Railroads were heavily taxed and regulated through much of the 20th century. Meanwhile, the federal government heavily subsidized airports and airlines, roads and ultimately the Interstate Highway System. This, along with changing customer preferences for the automobile, caused the railroads to bleed red ink in passenger service. Through the 1960s, “train-off” cancellations multiplied, accelerated by Washington’s decision to stop using passenger trains to carry the mail.
Amtrak was created in 1971 as a for-profit organization to save the nation’s remaining passenger rail service. Even so, the losses were brutal. On the eve of Amtrak, 392 scheduled passenger trains were in operation. On May 1st, 1971, this was slashed to 174.
Private railroads that joined Amtrak agreed to expedite their trains, although the new national passenger network owned few of its own rails (one notable exception being the Northeast Corridor). However, Amtrak’s “preference rights” waned and in recent years many host railroads slow passenger trains in favor of profitable freights such as intermodal trains. This led to delays, especially on long-distance Amtrak trains.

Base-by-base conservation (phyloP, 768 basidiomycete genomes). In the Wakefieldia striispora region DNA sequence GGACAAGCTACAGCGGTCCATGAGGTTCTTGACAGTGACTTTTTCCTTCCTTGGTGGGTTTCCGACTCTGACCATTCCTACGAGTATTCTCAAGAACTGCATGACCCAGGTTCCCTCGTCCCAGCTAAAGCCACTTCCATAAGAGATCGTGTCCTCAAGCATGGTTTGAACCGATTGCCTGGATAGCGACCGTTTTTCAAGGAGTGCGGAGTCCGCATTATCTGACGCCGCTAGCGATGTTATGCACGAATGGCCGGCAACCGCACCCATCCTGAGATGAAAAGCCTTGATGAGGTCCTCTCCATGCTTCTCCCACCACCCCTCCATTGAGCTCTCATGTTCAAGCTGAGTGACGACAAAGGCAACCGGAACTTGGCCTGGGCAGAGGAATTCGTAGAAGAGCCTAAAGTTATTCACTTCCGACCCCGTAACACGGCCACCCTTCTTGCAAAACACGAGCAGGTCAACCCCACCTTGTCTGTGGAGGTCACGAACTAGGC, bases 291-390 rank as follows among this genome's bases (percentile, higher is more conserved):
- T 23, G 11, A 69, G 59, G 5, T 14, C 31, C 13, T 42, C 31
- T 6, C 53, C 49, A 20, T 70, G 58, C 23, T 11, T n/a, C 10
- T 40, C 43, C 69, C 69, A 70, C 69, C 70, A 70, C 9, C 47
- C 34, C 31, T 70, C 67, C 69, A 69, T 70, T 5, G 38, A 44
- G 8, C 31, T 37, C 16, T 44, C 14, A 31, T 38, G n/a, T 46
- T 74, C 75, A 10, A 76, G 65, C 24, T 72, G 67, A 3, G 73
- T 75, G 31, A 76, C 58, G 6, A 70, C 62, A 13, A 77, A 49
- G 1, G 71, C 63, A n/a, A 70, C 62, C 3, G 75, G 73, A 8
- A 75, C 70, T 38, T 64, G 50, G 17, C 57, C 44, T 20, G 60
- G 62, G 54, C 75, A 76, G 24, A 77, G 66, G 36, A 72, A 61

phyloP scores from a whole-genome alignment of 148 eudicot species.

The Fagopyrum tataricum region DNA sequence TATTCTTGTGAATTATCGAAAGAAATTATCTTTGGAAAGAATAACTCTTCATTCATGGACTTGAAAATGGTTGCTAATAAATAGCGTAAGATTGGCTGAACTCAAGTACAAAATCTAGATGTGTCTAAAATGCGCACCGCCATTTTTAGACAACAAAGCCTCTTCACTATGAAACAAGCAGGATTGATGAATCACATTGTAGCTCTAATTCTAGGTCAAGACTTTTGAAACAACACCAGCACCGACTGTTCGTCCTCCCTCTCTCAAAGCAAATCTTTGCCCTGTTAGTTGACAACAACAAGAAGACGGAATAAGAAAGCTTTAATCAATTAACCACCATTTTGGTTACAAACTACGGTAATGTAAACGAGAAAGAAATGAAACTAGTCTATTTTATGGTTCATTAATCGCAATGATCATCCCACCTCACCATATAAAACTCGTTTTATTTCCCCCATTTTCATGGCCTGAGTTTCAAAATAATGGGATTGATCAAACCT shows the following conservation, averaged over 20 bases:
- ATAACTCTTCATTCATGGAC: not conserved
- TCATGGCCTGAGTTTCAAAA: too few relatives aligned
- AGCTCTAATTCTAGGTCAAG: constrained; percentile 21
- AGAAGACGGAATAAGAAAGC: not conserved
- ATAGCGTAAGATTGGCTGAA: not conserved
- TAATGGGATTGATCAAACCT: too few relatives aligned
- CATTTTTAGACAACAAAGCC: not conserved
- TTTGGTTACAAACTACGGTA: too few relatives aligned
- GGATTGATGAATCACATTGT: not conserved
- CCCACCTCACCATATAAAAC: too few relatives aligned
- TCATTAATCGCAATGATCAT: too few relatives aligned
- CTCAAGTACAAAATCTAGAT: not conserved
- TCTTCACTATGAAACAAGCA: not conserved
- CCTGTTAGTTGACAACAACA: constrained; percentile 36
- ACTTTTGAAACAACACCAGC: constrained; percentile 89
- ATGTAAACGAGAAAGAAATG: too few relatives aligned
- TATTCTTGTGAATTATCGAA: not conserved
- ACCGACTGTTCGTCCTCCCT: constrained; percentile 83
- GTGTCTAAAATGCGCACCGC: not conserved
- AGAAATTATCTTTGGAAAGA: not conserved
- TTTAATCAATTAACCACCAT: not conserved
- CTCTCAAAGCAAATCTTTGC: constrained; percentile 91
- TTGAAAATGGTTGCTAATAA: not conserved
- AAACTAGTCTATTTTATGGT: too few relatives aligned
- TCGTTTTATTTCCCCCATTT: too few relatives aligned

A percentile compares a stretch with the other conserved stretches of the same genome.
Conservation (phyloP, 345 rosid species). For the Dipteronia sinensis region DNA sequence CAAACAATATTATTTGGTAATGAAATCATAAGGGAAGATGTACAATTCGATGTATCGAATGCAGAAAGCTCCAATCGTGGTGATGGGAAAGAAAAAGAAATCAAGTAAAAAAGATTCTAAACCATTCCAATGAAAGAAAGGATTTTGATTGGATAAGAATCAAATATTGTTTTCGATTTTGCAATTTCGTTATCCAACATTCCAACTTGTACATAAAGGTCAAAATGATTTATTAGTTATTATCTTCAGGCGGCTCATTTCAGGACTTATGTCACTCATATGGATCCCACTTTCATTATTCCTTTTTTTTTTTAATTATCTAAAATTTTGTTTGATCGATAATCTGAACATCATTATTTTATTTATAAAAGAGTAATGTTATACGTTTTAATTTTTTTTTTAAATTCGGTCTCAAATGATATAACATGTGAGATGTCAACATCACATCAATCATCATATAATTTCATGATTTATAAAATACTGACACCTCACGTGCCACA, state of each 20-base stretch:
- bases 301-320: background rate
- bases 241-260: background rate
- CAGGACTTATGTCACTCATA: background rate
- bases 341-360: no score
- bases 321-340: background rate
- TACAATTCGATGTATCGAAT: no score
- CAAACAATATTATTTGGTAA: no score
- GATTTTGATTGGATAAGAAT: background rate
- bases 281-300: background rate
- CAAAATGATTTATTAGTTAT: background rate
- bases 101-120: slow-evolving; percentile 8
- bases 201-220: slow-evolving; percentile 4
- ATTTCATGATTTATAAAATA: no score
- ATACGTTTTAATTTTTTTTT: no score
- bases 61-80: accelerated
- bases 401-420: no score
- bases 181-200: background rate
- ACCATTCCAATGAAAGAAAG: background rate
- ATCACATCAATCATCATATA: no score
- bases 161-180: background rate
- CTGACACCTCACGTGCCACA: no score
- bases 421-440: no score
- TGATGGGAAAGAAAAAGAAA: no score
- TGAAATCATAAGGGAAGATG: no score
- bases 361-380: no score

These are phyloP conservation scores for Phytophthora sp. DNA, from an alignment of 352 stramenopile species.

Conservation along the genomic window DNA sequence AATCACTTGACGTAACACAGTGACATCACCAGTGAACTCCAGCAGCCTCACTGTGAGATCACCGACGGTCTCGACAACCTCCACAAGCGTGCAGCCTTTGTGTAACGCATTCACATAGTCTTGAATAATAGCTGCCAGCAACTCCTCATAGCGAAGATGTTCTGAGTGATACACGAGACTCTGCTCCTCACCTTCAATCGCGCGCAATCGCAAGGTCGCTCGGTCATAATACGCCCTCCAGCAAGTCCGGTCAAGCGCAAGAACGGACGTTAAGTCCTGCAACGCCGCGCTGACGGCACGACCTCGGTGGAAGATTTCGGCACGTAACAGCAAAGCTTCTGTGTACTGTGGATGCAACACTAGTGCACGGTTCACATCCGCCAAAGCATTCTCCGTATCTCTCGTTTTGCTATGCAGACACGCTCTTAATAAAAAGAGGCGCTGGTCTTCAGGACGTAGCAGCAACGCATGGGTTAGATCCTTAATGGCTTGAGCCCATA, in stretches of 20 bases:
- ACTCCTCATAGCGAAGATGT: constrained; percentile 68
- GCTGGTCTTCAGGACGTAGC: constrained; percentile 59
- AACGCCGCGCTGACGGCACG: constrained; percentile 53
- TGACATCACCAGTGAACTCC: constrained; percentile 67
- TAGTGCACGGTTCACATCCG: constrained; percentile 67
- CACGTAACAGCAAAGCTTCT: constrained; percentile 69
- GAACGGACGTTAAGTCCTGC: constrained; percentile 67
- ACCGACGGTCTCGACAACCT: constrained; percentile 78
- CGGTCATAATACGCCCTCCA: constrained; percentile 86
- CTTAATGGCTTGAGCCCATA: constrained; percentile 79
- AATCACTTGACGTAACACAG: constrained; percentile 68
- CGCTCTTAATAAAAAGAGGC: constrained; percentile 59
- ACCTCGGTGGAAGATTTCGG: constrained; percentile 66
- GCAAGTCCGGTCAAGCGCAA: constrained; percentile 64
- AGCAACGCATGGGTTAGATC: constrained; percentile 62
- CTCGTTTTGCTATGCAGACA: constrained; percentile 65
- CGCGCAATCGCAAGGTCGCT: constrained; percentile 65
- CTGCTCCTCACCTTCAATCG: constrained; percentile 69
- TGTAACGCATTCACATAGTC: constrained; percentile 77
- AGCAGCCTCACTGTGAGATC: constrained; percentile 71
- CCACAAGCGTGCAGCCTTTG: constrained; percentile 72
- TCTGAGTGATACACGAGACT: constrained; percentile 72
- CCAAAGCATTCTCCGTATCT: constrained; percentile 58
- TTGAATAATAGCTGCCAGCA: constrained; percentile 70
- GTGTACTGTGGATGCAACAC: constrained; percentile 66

The Point Defiance Cutoff, site of the December wreck, was an attempt to bypass a crowded freight route, funded by stimulus money (but not enough to correct an antiquated bridge).
The biggest problem sewn into the creation of Amtrak was the lack of a reliable and adequate federal subsidy. As a result, Amtrak’s funding help is the source of an annual fight in Congress. Republicans, especially, insist that the railroad become self-sustaining, even though every form of transportation is subsidized.
Last year, Amtrak requested a subsidy of approximately $1.6 billion (out of a federal budget of more than $4 trillion). President Trump has proposed deep cuts to the railroad, something that even Republicans are unlikely to stomach, especially those representing rural states that depend on its long-distance trains.